Scotland is the only GB country where national games are not free to view
Scotland’s match against Norway at home was free to view in Norway but not Scotland. But England’s Euro qualifiers were free to view. So were Wales’ games. Scottish fans alone of the GB countries had to shell out for an expensive Viaplay subscription – or go to the pub. That situation excludes youngsters. It creates difficult choices for families in a cost of living crisis.
This scenario is just one detail of a bigger picture. When it comes to broadcasting, Scotland has to make do with the crumbs from England’s table. Most of the TV, radio, newspapers and digital content Scots can access are operated and managed outside Scotland.
Meanwhile, similar-sized independent countries in Scandinavia have broadcasting sectors many times the size of Scotland’s.
This article will consider the experiences of other independent nations which developed their own currency after independence. We hope this will answer the questions on the minds of many undecided voters: namely how difficult/easy would it be for Scotland to create its own currency and whether this would cause economic instability.
We will present some mini case studies to highlight the positives of adopting a new currency, with examples of recently independent countries who have created and launched their own currency both quickly and effectively.
Eleven days ahead of schedule, the Believe in Scotland Independence Campaign Crowdfunder has smashed through its target of £60,000. The Crowdfunder was launched on the 1st of November and will run until St Andrew’s Day (30th November), hitting its target on Sunday morning.
What a week in Westminster! The crises have come thick and fast – from foreign policy, to immigration, to civil liberties in the UK.
In all of these issues, Holyrood is powerless. Scots have to sit and watch from the sidelines knowing that, despite the fact that almost all of its elected MPs support independence, Scotland remains trapped in a failing UK. Here are three reasons why this week shows Scotland’s urgent need for independence.
Rishi Sunak declared yesterday that “a foreign court” cannot be used to defend human rights in the UK. Responding to a court defeat of his plan to deport asylum seekers to Rwanda, Sunak indicated he will withdraw the UK from the European Convention on Human Rights in order to get this plan through. But does he know or care what the implications are for the Union with Scotland?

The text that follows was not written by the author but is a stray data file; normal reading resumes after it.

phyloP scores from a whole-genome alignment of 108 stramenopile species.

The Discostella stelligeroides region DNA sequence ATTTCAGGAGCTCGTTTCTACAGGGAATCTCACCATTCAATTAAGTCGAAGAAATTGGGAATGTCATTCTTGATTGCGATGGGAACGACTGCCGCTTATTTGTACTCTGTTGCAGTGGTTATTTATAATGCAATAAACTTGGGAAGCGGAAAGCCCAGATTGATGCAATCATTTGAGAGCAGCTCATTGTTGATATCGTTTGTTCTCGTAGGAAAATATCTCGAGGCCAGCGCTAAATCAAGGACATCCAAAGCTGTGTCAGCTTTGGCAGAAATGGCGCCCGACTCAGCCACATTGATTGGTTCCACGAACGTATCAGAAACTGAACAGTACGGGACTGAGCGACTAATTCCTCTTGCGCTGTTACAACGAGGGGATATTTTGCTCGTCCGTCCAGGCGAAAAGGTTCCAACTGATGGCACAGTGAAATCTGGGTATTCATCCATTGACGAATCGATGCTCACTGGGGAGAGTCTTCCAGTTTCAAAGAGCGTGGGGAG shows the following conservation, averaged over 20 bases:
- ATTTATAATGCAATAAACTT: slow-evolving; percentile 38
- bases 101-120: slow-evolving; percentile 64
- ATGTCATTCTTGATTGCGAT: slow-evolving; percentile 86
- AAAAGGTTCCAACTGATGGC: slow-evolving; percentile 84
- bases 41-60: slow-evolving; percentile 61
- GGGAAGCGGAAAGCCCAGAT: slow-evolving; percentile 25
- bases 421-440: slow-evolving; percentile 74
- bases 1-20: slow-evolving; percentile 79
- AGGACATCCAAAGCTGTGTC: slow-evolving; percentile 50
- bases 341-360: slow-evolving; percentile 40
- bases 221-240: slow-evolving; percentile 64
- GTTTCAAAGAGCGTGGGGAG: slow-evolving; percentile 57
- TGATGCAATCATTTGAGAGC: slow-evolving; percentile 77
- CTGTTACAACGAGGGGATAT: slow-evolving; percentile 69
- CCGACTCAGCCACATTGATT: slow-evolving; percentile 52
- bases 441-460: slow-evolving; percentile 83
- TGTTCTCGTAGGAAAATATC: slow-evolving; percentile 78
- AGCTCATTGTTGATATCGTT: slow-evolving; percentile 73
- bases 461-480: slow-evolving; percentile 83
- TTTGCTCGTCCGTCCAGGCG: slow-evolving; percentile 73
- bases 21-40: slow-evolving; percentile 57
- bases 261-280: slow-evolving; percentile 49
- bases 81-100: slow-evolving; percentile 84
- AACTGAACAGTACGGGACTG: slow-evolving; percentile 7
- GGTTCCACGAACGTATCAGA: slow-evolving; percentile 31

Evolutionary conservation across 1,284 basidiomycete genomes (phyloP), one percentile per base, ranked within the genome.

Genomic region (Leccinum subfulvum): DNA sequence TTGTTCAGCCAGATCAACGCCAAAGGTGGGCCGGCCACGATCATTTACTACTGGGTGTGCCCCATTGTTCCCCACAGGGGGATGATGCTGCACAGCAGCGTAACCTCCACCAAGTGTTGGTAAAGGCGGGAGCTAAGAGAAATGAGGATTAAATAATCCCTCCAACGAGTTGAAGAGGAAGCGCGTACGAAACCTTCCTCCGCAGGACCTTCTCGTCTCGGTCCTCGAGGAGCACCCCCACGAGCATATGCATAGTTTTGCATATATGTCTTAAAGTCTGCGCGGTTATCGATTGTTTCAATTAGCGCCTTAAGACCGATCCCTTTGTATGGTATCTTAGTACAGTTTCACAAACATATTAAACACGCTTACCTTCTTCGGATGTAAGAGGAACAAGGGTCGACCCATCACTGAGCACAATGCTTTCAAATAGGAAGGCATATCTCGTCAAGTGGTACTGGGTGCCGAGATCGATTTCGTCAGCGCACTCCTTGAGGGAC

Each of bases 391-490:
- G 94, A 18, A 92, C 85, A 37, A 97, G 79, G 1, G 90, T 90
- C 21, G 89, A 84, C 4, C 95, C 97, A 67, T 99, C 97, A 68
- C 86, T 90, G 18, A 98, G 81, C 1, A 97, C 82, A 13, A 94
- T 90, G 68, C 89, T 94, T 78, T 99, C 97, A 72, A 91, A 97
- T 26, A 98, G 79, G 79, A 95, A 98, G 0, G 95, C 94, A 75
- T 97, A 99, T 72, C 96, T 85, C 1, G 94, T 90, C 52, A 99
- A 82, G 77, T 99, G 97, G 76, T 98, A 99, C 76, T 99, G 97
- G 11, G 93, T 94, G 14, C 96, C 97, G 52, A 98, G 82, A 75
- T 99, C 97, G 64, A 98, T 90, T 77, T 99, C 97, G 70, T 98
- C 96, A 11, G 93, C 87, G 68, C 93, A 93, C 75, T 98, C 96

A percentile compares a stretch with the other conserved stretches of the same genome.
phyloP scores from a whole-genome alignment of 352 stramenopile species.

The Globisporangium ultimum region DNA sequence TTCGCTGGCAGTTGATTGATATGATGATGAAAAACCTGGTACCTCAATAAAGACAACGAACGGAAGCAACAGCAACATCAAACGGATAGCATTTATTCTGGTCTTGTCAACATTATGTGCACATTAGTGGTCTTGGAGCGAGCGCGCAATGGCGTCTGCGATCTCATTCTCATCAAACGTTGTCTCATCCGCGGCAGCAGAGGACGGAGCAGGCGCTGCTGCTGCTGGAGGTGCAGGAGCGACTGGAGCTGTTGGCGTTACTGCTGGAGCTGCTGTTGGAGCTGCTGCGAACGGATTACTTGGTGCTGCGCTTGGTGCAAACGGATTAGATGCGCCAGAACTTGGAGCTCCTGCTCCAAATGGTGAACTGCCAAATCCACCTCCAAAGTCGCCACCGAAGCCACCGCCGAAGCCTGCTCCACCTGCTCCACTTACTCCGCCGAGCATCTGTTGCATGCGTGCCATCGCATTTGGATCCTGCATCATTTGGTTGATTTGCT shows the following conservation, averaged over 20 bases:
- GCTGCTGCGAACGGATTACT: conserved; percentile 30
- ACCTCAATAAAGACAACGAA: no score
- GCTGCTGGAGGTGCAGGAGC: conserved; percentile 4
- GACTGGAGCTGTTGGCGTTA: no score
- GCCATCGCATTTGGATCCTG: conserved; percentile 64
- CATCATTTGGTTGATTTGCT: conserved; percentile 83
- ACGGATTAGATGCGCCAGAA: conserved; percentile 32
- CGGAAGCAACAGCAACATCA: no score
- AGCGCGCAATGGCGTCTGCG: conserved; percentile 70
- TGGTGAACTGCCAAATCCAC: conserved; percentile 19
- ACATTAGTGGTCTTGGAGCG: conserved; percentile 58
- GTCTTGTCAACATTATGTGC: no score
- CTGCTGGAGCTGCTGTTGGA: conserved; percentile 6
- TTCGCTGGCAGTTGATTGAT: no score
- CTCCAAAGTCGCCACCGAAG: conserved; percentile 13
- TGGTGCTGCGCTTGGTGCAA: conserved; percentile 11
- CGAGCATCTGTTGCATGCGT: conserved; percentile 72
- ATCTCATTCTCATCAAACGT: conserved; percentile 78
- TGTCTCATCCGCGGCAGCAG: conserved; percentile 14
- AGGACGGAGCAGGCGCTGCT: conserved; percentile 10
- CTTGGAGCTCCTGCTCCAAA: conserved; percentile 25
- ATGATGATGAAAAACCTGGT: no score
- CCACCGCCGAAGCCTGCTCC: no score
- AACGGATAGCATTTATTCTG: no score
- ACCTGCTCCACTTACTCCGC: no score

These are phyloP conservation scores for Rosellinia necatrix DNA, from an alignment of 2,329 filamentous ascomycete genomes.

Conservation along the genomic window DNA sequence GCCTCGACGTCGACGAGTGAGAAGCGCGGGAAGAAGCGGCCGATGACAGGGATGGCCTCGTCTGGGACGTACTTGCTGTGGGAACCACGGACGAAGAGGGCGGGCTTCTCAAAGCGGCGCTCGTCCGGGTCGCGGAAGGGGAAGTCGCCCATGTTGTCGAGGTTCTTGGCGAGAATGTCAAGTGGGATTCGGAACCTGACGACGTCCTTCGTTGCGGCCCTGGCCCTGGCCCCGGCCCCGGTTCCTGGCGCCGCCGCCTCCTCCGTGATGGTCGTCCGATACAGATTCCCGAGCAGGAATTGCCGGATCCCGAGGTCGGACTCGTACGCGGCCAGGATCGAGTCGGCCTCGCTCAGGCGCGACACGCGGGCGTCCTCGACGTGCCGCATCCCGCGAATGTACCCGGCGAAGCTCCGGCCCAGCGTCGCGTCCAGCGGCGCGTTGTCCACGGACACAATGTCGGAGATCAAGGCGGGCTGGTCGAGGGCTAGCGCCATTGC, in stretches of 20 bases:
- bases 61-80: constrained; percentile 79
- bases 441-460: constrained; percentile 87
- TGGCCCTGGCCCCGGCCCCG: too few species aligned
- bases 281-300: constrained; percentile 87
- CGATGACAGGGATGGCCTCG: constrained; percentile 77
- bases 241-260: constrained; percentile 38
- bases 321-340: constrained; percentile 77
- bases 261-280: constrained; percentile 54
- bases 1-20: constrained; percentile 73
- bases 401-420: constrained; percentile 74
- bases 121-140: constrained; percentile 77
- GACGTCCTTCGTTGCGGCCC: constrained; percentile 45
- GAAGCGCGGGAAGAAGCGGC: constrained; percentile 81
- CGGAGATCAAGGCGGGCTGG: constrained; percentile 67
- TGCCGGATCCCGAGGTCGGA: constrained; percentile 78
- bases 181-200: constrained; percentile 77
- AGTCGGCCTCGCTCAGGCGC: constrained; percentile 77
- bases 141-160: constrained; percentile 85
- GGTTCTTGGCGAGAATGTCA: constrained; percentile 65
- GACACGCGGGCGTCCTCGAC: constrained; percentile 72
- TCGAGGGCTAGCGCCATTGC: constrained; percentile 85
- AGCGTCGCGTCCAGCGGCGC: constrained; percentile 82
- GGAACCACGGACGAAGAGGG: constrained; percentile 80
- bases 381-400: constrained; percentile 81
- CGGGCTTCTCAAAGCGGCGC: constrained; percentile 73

Denmark is about two thirds the size of Scotland with a slightly larger population of 5.8 million. It comes in the top five of the Scotianomics Wellbeing Index. It is also far wealthier – the GDP per head is about twice that of Scotland. So how does independence work for Denmark? Here are five lessons for an independent Scotland.
The UK Government is maintaining a policy from the short-lived Truss administration that would see the cap on bankers’ bonuses scrapped at the end of the month. To announce a policy like this during a cost of living crisis is either an act of sheer incompetence or it is the last act of cronyism from an administration that knows its fate.
Believe in Scotland – the umbrella body of 142 local and national grassroots independence campaign groups has announced the new make up of its National Campaign Steering Group after elections held in August and September. This is the second election to the organisation, which comprises 28 regional representatives and deputies from 131 affiliated Yes groups, joined by representatives of 11 affiliated national groups.
Believe in Scotland is unique. Made up of 142 local and national grassroots independence campaigning groups, it’s the only body truly representative of the grassroots independence movement.
Our Goal is to make Scotland become an independent nation. We believe that independence is the only way to make Scotland a fairer, greener, wealthier, healthier, happier and more successful country.
Our Mission is to help the grassroots movement professionalise, raise funds, and access materials that will help them reach both undecided and open minded No voters.
Here are just a few of the highlights of Believe in Scotland’s independence campaigning activities in the last year.
A new report released today by Scotianomics, Scotland’s wellbeing economy think tank, sets out their plan for achieving a wellbeing economy through the Wellbeing Economic Approach. This article will take you through some of the many questions around the wellbeing economy and why it is important for achieving Scotland’s independence.